The importance of breast cancer awareness can never be amplified enough. A stitch in time saves nine, and early detection saves lives! While breast self-exams at home can’t replace a medical check-up, they’re still very useful in finding any abnormalities or changes to your bust. Did you know 40 per cent of diagnosed breast cancer cases are from women who detected a lump at home? So here’s how to get started, what to do, what’s normal, and the next steps to take if you notice anything! Are you ready?
Step 1: Take A Long Look
Buckle up, and get comfortable darling. It’s in your ‘breast interest’ to be familiar with how your bust looks normally. Step 1 is visual, so get in front of a mirror, undress, and start observing. Keep your hands at your sides and then clasp them above your head to look at your breasts at different angles. Look for any changes in contour, swelling, or dimpling of skin, or any differences around the nipple, especially if it’s in just one of the breasts. Breast cancer awareness starts at home and it’s imperative you make yourself comfortable.
Step 2: Feel Around
Check yourself, and don’t ignore the warning signs. Step 2 involves thoroughly touching your bust and feeling around – do it for your body that loves you the best. You can do this step either by standing up in the shower or lying down with a pillow under the breast you’re checking. Use the pads of your fingers (not just the tips) to thoroughly feel around, and with different levels of pressure. Press down all around the breasts and under your armpits in a methodical pattern and make sure to squeeze the nipples to check for any discharge. You should be looking out for any lumps, thickening, hardening, or knots at this step.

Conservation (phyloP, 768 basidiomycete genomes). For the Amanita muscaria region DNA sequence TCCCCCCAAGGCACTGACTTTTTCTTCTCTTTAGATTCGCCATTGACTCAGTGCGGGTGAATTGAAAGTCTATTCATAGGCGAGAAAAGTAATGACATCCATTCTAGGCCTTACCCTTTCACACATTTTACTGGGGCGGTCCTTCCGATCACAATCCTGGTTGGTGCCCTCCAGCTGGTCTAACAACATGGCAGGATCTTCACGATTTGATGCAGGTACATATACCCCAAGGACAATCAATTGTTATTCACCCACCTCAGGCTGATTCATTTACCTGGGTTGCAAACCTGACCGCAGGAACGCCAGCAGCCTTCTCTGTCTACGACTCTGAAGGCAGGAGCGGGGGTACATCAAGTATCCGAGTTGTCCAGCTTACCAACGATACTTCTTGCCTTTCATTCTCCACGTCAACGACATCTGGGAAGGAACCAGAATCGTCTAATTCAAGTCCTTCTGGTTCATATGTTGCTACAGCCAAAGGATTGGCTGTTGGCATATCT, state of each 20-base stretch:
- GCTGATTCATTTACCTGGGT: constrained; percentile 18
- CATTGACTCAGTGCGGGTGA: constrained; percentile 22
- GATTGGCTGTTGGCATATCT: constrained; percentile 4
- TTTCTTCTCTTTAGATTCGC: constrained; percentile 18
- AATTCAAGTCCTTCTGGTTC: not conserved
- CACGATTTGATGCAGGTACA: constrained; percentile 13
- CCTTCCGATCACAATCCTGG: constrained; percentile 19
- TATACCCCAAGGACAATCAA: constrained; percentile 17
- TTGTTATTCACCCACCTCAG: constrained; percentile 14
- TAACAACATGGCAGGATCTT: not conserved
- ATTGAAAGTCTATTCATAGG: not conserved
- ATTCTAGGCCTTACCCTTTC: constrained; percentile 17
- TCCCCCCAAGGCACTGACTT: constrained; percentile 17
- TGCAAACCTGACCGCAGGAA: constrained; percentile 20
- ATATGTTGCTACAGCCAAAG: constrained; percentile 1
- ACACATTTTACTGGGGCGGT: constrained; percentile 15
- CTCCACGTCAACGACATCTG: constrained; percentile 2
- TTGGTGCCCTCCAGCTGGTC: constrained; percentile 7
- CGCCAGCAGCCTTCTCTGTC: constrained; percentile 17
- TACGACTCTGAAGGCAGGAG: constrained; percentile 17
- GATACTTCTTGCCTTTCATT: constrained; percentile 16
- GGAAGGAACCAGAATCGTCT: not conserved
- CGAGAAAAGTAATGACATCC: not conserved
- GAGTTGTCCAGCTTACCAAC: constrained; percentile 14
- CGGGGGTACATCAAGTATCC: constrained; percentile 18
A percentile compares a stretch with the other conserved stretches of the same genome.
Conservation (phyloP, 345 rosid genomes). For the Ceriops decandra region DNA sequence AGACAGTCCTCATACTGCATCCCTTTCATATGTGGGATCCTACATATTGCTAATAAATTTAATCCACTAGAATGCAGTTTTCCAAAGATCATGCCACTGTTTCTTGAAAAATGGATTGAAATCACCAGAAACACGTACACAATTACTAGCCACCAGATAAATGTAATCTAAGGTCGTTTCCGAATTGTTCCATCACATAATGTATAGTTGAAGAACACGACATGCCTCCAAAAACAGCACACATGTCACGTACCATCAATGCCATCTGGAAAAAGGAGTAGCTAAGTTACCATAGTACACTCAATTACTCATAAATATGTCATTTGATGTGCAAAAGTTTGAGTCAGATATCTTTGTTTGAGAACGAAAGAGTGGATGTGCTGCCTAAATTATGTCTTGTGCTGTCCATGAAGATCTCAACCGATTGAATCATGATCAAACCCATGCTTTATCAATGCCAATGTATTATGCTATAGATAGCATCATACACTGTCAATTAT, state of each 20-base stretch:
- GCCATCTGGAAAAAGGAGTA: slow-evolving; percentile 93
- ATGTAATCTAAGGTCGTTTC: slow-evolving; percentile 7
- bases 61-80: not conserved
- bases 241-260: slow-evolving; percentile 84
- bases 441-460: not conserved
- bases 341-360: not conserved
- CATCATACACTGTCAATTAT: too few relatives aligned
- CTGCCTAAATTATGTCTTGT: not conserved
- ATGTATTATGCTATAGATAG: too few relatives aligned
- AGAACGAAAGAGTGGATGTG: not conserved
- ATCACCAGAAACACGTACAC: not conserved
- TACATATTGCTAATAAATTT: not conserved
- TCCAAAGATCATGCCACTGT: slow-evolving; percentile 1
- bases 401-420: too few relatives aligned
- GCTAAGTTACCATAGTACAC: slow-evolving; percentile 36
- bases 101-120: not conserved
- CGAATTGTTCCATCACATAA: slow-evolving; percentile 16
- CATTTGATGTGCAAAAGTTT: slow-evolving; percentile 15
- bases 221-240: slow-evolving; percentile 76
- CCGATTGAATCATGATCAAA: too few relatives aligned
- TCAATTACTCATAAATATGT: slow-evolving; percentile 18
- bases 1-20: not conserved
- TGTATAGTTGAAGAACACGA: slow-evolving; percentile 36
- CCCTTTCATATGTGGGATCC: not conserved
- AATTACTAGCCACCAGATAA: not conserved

Symptoms Of Breast Cancer
If you’re looking directly for the symptoms of breast cancer, here are the ones from above in more detail:
– A constant pain in the armpit or one part of the breast
– A change in colour, with the breasts looking red or inflamed
– Dimples, puckers, bulges, or ridges on the skin
– Flaky skin, itchiness, sores, or rash
– The nipple becomes irregular in shape or sinks into the breast
– Unusual discharge from one or both of the nipples
What To Do, When
A self-exam should be conducted once a month is what the Breast Cancer Awareness Protocol dictates. If you do find a lump or show any of the other symptoms, make an appointment with the doctor – but it isn’t the end of the world! 8 out of 10 lumps are not cancerous and can be easily removed. Breast cancer itself is also fully treatable – depending on a variety of factors – so make sure to get regularly screened as well. Do your breast for your breasts!
Noticed anything? Make an appointment with the doctor for further check-up immediately. And if you’re unsure, mammography can detect tumours before they’re felt too.